First it was a lack of drivers, now it is a lack of vehicles. Both have caused disruption to global supply chain. In the US alone, truck drivers move 71% of the economy’s products, highlighting the importance of this service.
Increased wages have been a key factor in persuading workers back on the roads. Before this, the draught in truck drivers meant shipping containers were left stranded at ports, causing an extreme supply chain delay.
However, the problem has continued in another area of the industry. Instead of a lack of truck drivers, there is a lack of parts to manufacture the trucks. This issue started from global restrictions due to coronavirus and has since worsened since the conflict between Russia and Ukraine . These disruptions in supply chain have become more severe than initially thought. The impact of this global delay in supply chain has been substantial with thousands of industries being affected by reduced stock. Lafayette, Ind.-based equipment maker Wabash National Corp. expects to produce about 25% fewer trailers this year than it did before the pandemic because of shortages of everything from foam insulation to suspension components and taillight wiring.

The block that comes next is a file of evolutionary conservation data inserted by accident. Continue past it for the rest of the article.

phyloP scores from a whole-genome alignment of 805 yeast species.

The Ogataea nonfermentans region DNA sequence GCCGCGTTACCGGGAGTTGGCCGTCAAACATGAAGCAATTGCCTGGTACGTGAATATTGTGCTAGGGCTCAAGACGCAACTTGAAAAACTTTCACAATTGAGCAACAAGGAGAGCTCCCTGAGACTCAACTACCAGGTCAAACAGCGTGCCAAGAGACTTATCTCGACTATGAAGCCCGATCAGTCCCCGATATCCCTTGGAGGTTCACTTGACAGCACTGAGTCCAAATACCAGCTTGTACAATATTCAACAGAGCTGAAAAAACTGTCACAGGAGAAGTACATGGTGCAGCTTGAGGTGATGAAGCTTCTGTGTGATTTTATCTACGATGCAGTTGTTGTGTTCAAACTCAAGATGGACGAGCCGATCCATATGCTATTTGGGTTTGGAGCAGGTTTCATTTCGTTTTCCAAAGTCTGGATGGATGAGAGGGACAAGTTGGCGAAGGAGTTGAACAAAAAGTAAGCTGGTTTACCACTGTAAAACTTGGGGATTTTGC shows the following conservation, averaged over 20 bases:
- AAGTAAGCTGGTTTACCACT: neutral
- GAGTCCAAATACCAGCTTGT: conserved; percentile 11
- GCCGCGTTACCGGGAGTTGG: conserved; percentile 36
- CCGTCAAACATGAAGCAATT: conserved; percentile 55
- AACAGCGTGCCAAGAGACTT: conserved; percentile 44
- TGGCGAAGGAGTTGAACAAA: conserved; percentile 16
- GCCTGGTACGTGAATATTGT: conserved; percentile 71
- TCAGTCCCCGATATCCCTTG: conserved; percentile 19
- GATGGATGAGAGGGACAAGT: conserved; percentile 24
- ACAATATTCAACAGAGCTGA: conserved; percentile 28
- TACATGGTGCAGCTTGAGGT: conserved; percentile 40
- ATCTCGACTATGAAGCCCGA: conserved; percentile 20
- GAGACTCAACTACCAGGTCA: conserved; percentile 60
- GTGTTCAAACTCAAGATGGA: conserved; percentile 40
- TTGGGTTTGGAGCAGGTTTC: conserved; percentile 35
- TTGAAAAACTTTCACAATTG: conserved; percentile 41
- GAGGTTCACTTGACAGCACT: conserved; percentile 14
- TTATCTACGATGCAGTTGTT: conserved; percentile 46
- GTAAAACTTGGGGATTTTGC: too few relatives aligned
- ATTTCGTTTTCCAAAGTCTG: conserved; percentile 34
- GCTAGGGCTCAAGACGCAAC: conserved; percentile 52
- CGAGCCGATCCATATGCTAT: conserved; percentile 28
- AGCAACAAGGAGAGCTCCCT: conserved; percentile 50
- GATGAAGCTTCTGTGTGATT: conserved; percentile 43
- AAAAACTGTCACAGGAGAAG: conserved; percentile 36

Not only has the lack of manufacturing equipment and truck parts impacted the supply chain, but this issue has caused prices of second-hand trucks and trailers to drastically increase. Trucks that are 1 to 3 years old are being valued close to brand new vehicles, showing how scarce they have become. The lack of trucks has forced transportation companies to turn down orders due to the lack of vehicles available and the uncertainty of when this problem may be resolved.